Palant said the Chorale is known nationally for its website that promotes the upcoming season, sells tickets, CDs and other merchandise and features musical previews of the group’s performances.

Among the headliners addressing the conference will be Craig Hella Johnson, founder of the Austin-based Conspirare, a professional chamber choir with members from around the country. Johnson is considered one of the most influential voices in choral conducting in the North America.

On Friday, he will lead a six-hour workshop “focusing on repertoire, musicianship, artistry, the roll of musical leadership,” Johnson said.

Johnson talked about the “professionalization of the choral field” and said that audiences have grown to have the same expectations of vocal groups as they do of orchestras.

While Conspirare is not an LGBT group, Johnson said, “As a gay man, I support them as community-builders.”

While the choruses represented in Dallas this weekend range from small ensembles in smaller cities to large choirs like Dallas’ Chorale, Johnson said that the common role of all choral leaders is to inspire.
“We use music to find our way into the greater realm,” he said. “Music is a language that speaks so deeply.”

Craig Hella Johnson
Craig Hella Johnson

On Sunday morning, Palant said they will host a “gospel brunch” at the Rose Room for conference attendees. Denise Lee, Liz Mikel, Gary Floyd, Cedric Neal and Buddy Shanahan will perform.

A number of singers from GALA choruses from around the country will also be at the Melrose this weekend and will perform Sunday afternoon. They will spend the weekend rehearsing a requiem for the 4 p.m. concert at Cathedral of Hope.

The Chorale, the Women’s Chorus of Dallas and the New Texas Symphony Orchestra will perform the first half of the program. The requiem will conclude the concert. Tickets are $15 and available at the door.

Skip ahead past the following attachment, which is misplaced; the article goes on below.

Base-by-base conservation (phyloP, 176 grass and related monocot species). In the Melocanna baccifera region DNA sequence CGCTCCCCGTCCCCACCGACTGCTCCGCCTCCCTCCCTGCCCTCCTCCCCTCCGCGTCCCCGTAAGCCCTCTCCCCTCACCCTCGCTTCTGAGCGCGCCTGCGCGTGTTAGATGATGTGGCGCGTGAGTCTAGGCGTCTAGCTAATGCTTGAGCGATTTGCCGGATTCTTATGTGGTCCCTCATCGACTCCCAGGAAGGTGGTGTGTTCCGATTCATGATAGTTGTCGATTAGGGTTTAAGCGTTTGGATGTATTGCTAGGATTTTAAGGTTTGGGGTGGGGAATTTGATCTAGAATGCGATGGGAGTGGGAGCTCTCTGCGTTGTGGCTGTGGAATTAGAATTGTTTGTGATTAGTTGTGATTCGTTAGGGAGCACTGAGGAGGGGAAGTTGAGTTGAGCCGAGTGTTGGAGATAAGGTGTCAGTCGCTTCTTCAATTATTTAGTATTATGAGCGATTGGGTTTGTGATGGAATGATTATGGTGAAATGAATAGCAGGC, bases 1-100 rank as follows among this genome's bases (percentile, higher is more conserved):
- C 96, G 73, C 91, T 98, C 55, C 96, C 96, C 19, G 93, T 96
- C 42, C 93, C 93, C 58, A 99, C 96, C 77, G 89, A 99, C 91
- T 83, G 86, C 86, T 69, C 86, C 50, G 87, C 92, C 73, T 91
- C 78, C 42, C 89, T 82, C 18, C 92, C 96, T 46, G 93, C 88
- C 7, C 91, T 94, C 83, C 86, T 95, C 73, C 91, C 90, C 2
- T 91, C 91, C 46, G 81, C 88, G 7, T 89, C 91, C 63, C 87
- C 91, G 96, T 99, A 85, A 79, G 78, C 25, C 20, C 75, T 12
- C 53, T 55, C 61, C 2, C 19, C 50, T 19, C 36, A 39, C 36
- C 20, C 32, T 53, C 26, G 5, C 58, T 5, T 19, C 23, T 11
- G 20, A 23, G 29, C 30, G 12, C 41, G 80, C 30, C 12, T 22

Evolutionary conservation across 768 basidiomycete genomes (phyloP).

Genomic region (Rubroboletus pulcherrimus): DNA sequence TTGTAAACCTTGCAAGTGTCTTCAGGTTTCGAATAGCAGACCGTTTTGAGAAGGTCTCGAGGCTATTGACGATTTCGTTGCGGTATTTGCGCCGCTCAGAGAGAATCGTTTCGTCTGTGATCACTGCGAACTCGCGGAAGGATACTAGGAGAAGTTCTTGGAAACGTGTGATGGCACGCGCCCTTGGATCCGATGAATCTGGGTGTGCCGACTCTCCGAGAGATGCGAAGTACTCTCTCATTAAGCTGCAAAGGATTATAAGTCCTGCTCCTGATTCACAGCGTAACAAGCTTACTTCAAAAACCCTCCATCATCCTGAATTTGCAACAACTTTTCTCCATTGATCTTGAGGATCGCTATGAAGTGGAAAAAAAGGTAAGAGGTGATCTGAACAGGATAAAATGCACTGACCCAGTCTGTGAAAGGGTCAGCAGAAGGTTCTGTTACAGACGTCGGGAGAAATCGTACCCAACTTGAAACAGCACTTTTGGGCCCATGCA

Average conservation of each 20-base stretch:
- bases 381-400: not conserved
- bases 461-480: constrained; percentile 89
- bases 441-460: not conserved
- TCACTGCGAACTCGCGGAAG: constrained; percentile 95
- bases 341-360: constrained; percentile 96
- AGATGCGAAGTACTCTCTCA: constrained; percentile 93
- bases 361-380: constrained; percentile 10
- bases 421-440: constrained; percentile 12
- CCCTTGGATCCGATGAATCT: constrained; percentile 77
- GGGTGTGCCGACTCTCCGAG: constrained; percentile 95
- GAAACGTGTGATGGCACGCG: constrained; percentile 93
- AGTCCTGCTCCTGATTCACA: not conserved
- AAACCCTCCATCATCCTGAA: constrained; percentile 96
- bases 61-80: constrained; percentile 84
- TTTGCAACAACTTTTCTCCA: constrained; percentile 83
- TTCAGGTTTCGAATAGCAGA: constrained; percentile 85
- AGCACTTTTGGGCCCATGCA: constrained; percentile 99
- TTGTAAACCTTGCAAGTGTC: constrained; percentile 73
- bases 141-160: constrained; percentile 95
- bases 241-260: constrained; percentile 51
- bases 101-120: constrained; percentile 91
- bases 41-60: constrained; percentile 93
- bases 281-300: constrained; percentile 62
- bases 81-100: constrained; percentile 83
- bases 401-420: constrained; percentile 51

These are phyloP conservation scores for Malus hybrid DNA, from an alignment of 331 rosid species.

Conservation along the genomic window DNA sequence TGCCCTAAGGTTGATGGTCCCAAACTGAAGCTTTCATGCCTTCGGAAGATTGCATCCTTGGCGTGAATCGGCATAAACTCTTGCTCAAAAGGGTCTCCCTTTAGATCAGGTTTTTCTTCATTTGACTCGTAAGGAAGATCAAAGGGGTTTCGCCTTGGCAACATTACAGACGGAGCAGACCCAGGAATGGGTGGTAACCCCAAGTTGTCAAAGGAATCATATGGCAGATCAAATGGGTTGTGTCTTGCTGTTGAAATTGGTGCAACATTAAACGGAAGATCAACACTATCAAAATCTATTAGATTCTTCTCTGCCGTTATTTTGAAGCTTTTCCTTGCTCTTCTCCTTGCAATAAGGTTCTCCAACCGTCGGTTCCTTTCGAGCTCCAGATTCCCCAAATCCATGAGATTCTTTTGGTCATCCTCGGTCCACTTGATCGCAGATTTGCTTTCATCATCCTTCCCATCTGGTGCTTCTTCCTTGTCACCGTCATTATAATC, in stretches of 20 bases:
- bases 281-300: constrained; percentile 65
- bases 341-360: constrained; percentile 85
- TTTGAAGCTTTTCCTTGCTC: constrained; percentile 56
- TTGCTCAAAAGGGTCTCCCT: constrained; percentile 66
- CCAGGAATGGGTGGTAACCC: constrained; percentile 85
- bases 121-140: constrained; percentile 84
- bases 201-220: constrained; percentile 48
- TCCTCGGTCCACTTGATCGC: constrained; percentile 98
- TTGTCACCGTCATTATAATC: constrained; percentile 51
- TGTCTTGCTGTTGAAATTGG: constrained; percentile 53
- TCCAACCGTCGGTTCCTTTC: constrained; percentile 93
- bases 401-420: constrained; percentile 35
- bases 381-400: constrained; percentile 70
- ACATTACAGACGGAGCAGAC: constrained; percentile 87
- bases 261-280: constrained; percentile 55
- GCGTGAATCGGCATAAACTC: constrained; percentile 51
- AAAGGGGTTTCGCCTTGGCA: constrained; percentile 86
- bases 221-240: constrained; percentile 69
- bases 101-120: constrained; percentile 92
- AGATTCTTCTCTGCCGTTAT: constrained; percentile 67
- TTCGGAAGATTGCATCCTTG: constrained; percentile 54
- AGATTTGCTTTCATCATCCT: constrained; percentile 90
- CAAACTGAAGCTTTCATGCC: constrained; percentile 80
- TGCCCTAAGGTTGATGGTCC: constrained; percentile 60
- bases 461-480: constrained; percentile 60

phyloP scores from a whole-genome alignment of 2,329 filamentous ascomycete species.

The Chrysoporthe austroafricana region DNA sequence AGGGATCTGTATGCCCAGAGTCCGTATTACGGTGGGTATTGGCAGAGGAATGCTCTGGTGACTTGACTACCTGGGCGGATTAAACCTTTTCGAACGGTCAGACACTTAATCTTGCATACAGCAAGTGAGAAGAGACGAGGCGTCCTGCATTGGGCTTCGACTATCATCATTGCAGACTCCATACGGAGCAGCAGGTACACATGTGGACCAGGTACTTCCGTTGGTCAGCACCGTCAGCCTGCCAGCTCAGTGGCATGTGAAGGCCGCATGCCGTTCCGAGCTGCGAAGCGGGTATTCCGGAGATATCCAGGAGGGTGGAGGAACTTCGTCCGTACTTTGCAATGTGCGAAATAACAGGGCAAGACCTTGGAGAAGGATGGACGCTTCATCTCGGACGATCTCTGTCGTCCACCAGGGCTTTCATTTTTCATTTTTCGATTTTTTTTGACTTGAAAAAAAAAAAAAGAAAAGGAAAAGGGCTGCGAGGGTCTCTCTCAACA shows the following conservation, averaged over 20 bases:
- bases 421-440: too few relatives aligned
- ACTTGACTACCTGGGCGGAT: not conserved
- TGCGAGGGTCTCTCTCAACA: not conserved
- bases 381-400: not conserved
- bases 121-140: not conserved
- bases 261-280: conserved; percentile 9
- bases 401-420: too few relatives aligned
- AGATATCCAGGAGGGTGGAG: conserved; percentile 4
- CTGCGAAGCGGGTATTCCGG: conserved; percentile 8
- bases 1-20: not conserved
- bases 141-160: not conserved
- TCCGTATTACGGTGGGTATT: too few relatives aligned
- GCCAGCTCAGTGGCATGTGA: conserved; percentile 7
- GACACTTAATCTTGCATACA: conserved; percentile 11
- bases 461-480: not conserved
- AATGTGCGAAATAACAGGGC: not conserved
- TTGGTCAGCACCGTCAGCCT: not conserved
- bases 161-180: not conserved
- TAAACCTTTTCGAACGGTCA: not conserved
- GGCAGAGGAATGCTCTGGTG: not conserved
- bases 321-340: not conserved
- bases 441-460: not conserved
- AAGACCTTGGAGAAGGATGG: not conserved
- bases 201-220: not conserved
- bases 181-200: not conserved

GALA was created in 1981 after the formation of the San Francisco Gay Men’s Chorus in 1978 and subsequent groups in New York, Los Angeles, Seattle, Chicago and other cities over the next few years. Among that first group of choruses, the Turtle Creek Chorale was established in 1979.

The first national festival took place in 1983 when 12 choruses with a total of 1,200 singers performed at Alice Tully Hall in New York’s Lincoln Center. The annual leadership conference began the following year in Denver.

At the Miami festival in 2008, a new part-time rotating artistic director-in-residence program was launched. Tim Seelig, currently the artistic director of Dallas’ mixed voices choir Resounding Harmony, was elected to serve in that national position for a year.

Veronica Torres of the Dallas Convention and Visitor’s Bureau said that GALA knows Dallas is interested in hosting the 2016 festival. She is waiting for the organization to put out a call for bids before sending them any new information about the city.

She said that if the city were awarded the festival, it would use all of the venues in the Arts District including the new City Performance Hall that has begun construction.

With several years advance notice, Torres said, reserving all of the venues for GALA’s numerous performances would not present a scheduling problem.

This article appeared in the Dallas Voice print edition September 3, 2010.

—  Michael Stephens

One Night in Bangkok

One Night in Bangkok

PARTY PROCEEDS  | Organizers of the fourth annual “One Night In Bangkok” party present proceeds from the July 30 event held at The Brick the party’s two beneficiaries, the Turtle Creek Chorale and Resource Center Dallas. Pictured are RCD Development Director Ben Leal, Vincent Johnson with The Club, RCD board member Steve Rayl, Kenn Kirkland with The Club, event promoter Dannee Phann, Dawson Taylor of Turtle Creek Chorale, Kenn McBryde of Turtle Creek Chorale and Brick owner Howard Okon.

This article appeared in the Dallas Voice print edition August 6, 2010.

—  Michael Stephens

Turtle Creek Chorale Spring Gala 2010

[youtube WwQ_N8rJ8rk]

—  Dallasvoice